We’ve now been in London for about three months. It feels like an eternity with everything we have seen to date! The first month concentrated on getting us settled in a permanent flat in order to spring board us into month two of getting settled into a routine. Now that we are at month three, I guess we can call this living.
In a way to keep myself busy and not go crazy by twiddling my thumbs in my apartment, I’ve been searching out things to do on a budget or for free in London. Let’s not forget that this city is one of the most expensive in the world. Jeff helped me figure out a long list of things to do and the first I came across was Postman’s Park.
When I was in high school, the movie Closer was released. I love serious and dramatic cinema so this was right up my alley. I can’t even remember how many times I saw this movie in theaters, but it certainly did influence my directorial debut in my senior year film project. So, when I saw Postman’s Park on the list, my “oh yeah” light bulb went off.
I headed back toward the Museum of London next to St. Paul’s Cathedral and wandered around the side streets for a while relying heavily on my phone GPS trying to track down this park. A couple of sparse street signs finally had me go around in a circle to enter a tiny patch of green that would be missed easily if it wasn’t for a tiny square sign.
I walked in and it was really extraordinary. Not the size of the park, but what surrounded it. This tiny park was sandwiched between two large buildings and was situated right in the middle of the financial district. I was almost surprised it hadn’t been demolished or overtaken by the growing metropolis. But here it stood with a few benches and trees with a few grave headstones along the borders and of course the famous wall.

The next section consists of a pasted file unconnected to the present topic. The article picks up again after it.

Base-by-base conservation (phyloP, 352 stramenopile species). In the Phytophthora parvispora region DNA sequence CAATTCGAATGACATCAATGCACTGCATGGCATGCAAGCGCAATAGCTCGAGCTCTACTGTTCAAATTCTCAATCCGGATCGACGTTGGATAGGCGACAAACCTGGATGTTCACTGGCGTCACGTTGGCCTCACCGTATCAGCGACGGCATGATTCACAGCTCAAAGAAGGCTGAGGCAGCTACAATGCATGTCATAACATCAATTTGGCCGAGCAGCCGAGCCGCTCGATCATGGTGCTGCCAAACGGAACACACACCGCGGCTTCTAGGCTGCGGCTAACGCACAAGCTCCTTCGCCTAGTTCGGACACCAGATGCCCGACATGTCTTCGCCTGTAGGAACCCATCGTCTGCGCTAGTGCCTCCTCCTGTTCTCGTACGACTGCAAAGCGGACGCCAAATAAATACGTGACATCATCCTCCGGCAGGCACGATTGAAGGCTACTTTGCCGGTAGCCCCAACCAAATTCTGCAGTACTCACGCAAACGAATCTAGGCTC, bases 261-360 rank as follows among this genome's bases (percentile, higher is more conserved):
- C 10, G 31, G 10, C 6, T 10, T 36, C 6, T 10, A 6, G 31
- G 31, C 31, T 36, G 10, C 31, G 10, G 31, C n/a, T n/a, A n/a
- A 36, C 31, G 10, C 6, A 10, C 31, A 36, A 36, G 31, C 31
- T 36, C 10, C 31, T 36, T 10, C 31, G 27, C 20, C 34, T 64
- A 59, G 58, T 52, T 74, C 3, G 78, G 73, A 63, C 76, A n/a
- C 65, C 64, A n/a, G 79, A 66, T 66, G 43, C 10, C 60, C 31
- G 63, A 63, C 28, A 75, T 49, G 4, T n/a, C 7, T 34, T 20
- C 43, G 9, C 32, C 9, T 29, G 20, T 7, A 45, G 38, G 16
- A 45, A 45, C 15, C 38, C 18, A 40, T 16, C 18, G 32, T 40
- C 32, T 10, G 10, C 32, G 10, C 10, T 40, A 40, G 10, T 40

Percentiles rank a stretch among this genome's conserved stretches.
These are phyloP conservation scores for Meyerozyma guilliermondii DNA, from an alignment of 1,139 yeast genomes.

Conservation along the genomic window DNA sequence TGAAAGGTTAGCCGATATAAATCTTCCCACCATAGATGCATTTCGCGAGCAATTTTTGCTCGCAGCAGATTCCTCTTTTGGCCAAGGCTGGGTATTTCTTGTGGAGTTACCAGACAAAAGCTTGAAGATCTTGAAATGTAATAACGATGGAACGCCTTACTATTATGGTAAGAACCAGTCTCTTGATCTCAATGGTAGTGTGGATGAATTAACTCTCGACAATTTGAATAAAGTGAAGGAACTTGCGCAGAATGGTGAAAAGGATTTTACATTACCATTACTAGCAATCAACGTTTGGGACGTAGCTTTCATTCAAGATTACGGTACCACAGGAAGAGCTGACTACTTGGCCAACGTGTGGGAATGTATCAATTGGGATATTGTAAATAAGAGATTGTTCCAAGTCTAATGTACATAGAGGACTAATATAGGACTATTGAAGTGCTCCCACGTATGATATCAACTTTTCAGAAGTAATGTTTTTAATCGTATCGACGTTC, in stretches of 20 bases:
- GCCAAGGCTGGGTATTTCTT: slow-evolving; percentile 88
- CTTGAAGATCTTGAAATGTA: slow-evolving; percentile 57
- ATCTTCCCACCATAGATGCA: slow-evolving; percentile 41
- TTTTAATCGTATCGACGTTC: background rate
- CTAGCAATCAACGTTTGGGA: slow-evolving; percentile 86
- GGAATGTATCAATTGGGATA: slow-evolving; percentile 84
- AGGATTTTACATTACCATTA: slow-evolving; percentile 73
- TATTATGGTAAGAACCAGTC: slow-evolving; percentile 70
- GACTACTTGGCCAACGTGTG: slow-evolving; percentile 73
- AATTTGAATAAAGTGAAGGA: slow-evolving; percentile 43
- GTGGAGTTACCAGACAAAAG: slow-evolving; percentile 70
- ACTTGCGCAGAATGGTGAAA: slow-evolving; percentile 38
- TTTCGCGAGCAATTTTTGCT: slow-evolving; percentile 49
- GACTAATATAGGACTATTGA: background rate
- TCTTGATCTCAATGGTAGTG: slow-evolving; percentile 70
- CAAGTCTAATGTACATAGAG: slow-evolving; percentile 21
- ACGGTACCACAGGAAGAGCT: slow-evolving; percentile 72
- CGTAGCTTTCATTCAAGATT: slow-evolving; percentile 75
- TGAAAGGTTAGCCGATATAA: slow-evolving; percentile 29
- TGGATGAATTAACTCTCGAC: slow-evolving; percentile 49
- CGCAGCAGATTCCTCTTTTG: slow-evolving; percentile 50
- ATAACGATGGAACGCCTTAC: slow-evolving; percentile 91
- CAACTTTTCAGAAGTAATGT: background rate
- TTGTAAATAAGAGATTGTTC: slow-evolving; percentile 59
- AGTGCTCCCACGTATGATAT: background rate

Off to the right, there is a wall lined with ceramic plaques dedicated to those who died saving someone else’s life. I read each one somberly paying particular attention to the ages of some of those who perished. There were at least three that were for children who died trying to save another child or sibling.
By the thirtieth epitaph, I found myself tearing up. It was just extraordinary that these people over time sacrificed themselves for others whether it was in a burning building, ice lake, or the river Thames. The most recent plaque was dedicated to man in 2007 who dove into the Thames after a drowning child. There was a 78 year gap between Leigh Pitt and the previous person memorialized.
As I was leaving the park, a couple of kids approached me asking me if I’d like to be a part of their documentary by answering some questions. I smiled and said absolutely bringing me back to my own project that this park helped influence in a roundabout way.
They asked me how I heard about Postman’s Park and if Britain would benefit from having more places like this around the city and country. I said that I had first heard about the park from the film and wanted to see it for myself, and then of course Britain could benefit from having more tranquil places around.
As I said these words, the sounds of sirens and trucks banging on the paved streets punctuated my thoughts. I said I was sure Britain would have no trouble digging up some historical spots to make a sacred space giving a nod to those who found King Richard III under a parking lot.
As I left the park, I took a turn and headed straight toward the financial district to admire the buildings that overpowered me. It was a pretty stark transition to be surrounded by hundreds of years of history literally underneath your feet and then to marvel at the height of glass buildings and men in suits flooding the streets at lunch hour.
I plan to find many more hidden gems around this city and share them with you whether to give you an excuse to find them yourself or to see the world through my eyes. Enjoy more pictures below I took from that day.